“Behavioral economics claims overconfidence is a robust phenomenon,” he said. “Our research has shown that there’s nothing robust about it. There’s a seduction to misrepresent reasonable behavior for biases.”
Granted, Gigerenzer’s beef with behavioral economics, and its most influential proponents, like Kahneman, Amos Tversky and Richard H. Thaler, isn’t new. If you google “behavioral economics criticism,” it doesn’t take long before Gigerenzer’s name comes up, again and again. And he hasn’t done himself any favors with his combative style. Even among his defenders, there’s a sense that criticizing the discipline has become a bit of a hobbyhorse for Gigerenzer, and a slightly tiresome one at that.
Kahneman, who was awarded the Nobel Prize in 2002, and Tversky long ago took issue with what they say is Gigerenzer’s willful misinterpretation of their positions and ideas, which misleads readers. Others, like Carnegie Mellon’s Alex Imas, say the problem is that Gigerenzer often uses oversimplified arguments to dismiss theories that he doesn’t actually take head-on. For example, Gigerenzer once asserted behavioral economists had replaced Homo economicus with Homer Simpson as their model for human behavior.
For his part, Thaler, a Nobel laureate in his own right who runs an asset management firm when he isn’t teaching behavioral science at the University of Chicago, suggested his own heuristic: ignore Gigerenzer.
Nevertheless, as behavioral economics becomes increasingly ubiquitous in everyday life, even proponents have started to acknowledge the potential pitfalls.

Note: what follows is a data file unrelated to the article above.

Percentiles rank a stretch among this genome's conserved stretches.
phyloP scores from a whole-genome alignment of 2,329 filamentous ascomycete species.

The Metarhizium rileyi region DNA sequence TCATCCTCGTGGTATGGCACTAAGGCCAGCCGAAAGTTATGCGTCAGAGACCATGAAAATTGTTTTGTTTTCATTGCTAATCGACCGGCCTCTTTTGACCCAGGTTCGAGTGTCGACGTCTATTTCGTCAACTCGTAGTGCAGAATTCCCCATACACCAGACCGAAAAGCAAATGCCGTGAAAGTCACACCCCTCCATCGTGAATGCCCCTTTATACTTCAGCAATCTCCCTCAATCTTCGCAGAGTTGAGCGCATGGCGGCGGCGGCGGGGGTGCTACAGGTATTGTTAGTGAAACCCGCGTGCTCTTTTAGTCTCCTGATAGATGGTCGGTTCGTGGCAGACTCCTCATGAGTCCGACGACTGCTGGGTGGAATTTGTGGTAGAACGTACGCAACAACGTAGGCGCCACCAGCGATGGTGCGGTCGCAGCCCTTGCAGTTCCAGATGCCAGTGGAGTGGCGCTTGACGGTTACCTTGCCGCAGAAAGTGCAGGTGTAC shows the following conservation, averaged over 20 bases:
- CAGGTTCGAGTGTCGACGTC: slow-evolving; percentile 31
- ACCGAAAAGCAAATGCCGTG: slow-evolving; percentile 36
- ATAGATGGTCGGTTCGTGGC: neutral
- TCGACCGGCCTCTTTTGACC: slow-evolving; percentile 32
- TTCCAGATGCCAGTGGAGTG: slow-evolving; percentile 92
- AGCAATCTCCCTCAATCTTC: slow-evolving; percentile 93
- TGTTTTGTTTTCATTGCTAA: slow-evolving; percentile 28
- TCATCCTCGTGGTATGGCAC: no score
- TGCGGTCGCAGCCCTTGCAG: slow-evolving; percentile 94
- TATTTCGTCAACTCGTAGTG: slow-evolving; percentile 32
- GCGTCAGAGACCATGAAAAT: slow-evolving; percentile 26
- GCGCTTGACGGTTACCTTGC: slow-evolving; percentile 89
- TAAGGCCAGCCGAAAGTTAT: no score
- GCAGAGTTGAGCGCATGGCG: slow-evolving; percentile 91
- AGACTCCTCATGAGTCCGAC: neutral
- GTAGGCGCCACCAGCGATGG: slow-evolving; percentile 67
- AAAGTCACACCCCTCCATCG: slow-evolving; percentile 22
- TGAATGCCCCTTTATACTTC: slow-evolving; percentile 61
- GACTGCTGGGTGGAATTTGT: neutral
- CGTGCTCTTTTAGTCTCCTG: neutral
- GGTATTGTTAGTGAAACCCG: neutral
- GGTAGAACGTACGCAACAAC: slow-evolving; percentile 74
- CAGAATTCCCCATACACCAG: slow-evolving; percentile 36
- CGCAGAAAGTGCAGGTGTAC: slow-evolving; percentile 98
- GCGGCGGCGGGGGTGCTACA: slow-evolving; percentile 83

In a recent episode of Ted Seides’ “Capital Allocators” podcast, Albert Bridge Capital’s Drew Dickson talked about how his team integrates behavioral economics into its investing approach. After listing some of the biases they watch out for, Dickson named the “bias bias” as his new favorite.
“People are now talking about behavioral finance so much, and a lot of them are relatively new to it, they almost want to start looking as if there’s definitely going to be a bias here,” said Dickson, who declined to comment for this story. “You’re biased to find a bias.”
Gigerenzer isn’t the only one looking to poke holes in behavioral economics.
Just this month, Nassim Nicholas Taleb, of “The Black Swan” fame, retweeted an earlier post highlighting an unfinished draft of his own takedown. Titled “Nudge Sinister, How Behavioral Economics is Dangerous Verbalism,” it summarizes 12 different errors that lead economists to produce or identify biases that aren’t really biases.
Ole Peters, a fellow at the London Mathematical Laboratory, has turned his attention to what he believes is an even bigger, more fundamental issue.
To oversimplify, he argues the entire field of economics is flawed because it doesn’t correctly account for the problem of time, in what he’s termed as the ergodicity problem. (If you want to get deep into the weeds, you can read his academic paper, published last month, here.) That results in discrepancies between how we would expect a rational actor to react to potential gains and losses, and our actual intuitions, a key consideration in the development of Kahneman and Tversky’s prospect theory.
The upshot, according to Peters, is that in coming with “psychological arguments about human behavior” to patch up the discrepancy, behavioral economics mistakes a symptom of the problem for the problem itself.
“Economics is firmly stuck in the wrong conceptual space,” he wrote.